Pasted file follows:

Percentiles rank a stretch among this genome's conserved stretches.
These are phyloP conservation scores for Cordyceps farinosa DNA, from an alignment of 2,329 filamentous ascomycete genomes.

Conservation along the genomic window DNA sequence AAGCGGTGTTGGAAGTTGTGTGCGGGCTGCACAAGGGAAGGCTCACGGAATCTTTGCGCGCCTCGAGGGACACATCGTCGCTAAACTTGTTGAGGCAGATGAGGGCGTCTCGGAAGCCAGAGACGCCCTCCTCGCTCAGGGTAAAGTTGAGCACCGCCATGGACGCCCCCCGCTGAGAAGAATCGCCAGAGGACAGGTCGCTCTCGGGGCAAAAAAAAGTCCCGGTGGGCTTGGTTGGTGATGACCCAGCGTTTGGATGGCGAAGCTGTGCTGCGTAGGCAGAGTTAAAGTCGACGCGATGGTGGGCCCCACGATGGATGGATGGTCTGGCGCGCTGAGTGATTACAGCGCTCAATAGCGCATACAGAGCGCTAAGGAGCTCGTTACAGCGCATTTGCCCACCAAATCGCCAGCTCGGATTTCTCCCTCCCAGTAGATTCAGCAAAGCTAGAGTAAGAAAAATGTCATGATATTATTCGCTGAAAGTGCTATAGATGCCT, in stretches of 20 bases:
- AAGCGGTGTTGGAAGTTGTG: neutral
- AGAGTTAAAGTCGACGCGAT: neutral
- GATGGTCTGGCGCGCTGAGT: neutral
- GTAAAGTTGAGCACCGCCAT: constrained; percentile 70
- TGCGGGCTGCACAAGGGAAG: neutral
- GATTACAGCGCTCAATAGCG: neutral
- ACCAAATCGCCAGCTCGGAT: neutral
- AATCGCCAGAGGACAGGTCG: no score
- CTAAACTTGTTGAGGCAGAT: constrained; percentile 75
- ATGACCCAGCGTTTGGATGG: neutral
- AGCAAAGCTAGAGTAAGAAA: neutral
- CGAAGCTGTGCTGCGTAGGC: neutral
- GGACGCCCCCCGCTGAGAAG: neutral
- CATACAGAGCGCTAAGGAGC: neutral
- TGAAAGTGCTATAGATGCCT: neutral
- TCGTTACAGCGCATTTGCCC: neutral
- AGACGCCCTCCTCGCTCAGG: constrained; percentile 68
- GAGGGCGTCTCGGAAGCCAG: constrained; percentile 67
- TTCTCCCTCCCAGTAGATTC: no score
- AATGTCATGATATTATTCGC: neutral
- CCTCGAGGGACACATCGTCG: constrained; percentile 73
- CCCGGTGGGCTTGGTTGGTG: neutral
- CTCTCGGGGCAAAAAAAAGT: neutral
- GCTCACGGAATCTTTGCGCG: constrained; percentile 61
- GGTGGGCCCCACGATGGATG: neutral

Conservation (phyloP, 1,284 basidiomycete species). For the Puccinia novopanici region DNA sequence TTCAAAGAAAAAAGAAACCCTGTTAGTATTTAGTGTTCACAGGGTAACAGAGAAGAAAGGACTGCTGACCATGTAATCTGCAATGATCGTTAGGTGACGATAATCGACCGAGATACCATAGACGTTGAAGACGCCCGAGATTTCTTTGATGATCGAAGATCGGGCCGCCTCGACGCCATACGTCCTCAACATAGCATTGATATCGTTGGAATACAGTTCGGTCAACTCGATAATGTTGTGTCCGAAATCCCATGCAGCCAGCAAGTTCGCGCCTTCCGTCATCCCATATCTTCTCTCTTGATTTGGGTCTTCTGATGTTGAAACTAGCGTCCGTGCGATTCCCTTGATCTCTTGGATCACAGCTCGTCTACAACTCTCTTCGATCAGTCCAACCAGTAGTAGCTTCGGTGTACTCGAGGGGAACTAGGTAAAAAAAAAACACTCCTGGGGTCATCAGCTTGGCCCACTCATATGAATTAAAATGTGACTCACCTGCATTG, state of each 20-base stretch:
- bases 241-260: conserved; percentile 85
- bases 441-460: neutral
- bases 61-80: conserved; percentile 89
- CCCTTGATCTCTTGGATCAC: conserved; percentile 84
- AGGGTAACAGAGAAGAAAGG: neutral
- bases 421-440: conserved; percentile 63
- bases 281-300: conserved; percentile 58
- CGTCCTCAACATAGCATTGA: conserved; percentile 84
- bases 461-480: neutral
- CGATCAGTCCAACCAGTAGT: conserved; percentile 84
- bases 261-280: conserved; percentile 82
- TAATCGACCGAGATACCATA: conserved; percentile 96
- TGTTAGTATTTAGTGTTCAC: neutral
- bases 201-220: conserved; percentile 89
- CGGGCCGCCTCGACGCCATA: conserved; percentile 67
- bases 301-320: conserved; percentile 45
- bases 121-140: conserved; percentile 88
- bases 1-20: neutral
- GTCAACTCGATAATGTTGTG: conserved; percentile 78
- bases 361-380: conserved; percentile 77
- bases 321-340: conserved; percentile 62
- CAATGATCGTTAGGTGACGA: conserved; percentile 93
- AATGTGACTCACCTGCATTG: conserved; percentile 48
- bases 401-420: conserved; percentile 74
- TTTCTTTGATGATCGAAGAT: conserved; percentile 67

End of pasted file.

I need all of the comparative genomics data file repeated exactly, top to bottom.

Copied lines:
Percentiles rank a stretch among this genome's conserved stretches.
These are phyloP conservation scores for Cordyceps farinosa DNA, from an alignment of 2,329 filamentous ascomycete genomes.

Conservation along the genomic window DNA sequence AAGCGGTGTTGGAAGTTGTGTGCGGGCTGCACAAGGGAAGGCTCACGGAATCTTTGCGCGCCTCGAGGGACACATCGTCGCTAAACTTGTTGAGGCAGATGAGGGCGTCTCGGAAGCCAGAGACGCCCTCCTCGCTCAGGGTAAAGTTGAGCACCGCCATGGACGCCCCCCGCTGAGAAGAATCGCCAGAGGACAGGTCGCTCTCGGGGCAAAAAAAAGTCCCGGTGGGCTTGGTTGGTGATGACCCAGCGTTTGGATGGCGAAGCTGTGCTGCGTAGGCAGAGTTAAAGTCGACGCGATGGTGGGCCCCACGATGGATGGATGGTCTGGCGCGCTGAGTGATTACAGCGCTCAATAGCGCATACAGAGCGCTAAGGAGCTCGTTACAGCGCATTTGCCCACCAAATCGCCAGCTCGGATTTCTCCCTCCCAGTAGATTCAGCAAAGCTAGAGTAAGAAAAATGTCATGATATTATTCGCTGAAAGTGCTATAGATGCCT, in stretches of 20 bases:
- AAGCGGTGTTGGAAGTTGTG: neutral
- AGAGTTAAAGTCGACGCGAT: neutral
- GATGGTCTGGCGCGCTGAGT: neutral
- GTAAAGTTGAGCACCGCCAT: constrained; percentile 70
- TGCGGGCTGCACAAGGGAAG: neutral
- GATTACAGCGCTCAATAGCG: neutral
- ACCAAATCGCCAGCTCGGAT: neutral
- AATCGCCAGAGGACAGGTCG: no score
- CTAAACTTGTTGAGGCAGAT: constrained; percentile 75
- ATGACCCAGCGTTTGGATGG: neutral
- AGCAAAGCTAGAGTAAGAAA: neutral
- CGAAGCTGTGCTGCGTAGGC: neutral
- GGACGCCCCCCGCTGAGAAG: neutral
- CATACAGAGCGCTAAGGAGC: neutral
- TGAAAGTGCTATAGATGCCT: neutral
- TCGTTACAGCGCATTTGCCC: neutral
- AGACGCCCTCCTCGCTCAGG: constrained; percentile 68
- GAGGGCGTCTCGGAAGCCAG: constrained; percentile 67
- TTCTCCCTCCCAGTAGATTC: no score
- AATGTCATGATATTATTCGC: neutral
- CCTCGAGGGACACATCGTCG: constrained; percentile 73
- CCCGGTGGGCTTGGTTGGTG: neutral
- CTCTCGGGGCAAAAAAAAGT: neutral
- GCTCACGGAATCTTTGCGCG: constrained; percentile 61
- GGTGGGCCCCACGATGGATG: neutral

Conservation (phyloP, 1,284 basidiomycete species). For the Puccinia novopanici region DNA sequence TTCAAAGAAAAAAGAAACCCTGTTAGTATTTAGTGTTCACAGGGTAACAGAGAAGAAAGGACTGCTGACCATGTAATCTGCAATGATCGTTAGGTGACGATAATCGACCGAGATACCATAGACGTTGAAGACGCCCGAGATTTCTTTGATGATCGAAGATCGGGCCGCCTCGACGCCATACGTCCTCAACATAGCATTGATATCGTTGGAATACAGTTCGGTCAACTCGATAATGTTGTGTCCGAAATCCCATGCAGCCAGCAAGTTCGCGCCTTCCGTCATCCCATATCTTCTCTCTTGATTTGGGTCTTCTGATGTTGAAACTAGCGTCCGTGCGATTCCCTTGATCTCTTGGATCACAGCTCGTCTACAACTCTCTTCGATCAGTCCAACCAGTAGTAGCTTCGGTGTACTCGAGGGGAACTAGGTAAAAAAAAAACACTCCTGGGGTCATCAGCTTGGCCCACTCATATGAATTAAAATGTGACTCACCTGCATTG, state of each 20-base stretch:
- bases 241-260: conserved; percentile 85
- bases 441-460: neutral
- bases 61-80: conserved; percentile 89
- CCCTTGATCTCTTGGATCAC: conserved; percentile 84
- AGGGTAACAGAGAAGAAAGG: neutral
- bases 421-440: conserved; percentile 63
- bases 281-300: conserved; percentile 58
- CGTCCTCAACATAGCATTGA: conserved; percentile 84
- bases 461-480: neutral
- CGATCAGTCCAACCAGTAGT: conserved; percentile 84
- bases 261-280: conserved; percentile 82
- TAATCGACCGAGATACCATA: conserved; percentile 96
- TGTTAGTATTTAGTGTTCAC: neutral
- bases 201-220: conserved; percentile 89
- CGGGCCGCCTCGACGCCATA: conserved; percentile 67
- bases 301-320: conserved; percentile 45
- bases 121-140: conserved; percentile 88
- bases 1-20: neutral
- GTCAACTCGATAATGTTGTG: conserved; percentile 78
- bases 361-380: conserved; percentile 77
- bases 321-340: conserved; percentile 62
- CAATGATCGTTAGGTGACGA: conserved; percentile 93
- AATGTGACTCACCTGCATTG: conserved; percentile 48
- bases 401-420: conserved; percentile 74
- TTTCTTTGATGATCGAAGAT: conserved; percentile 67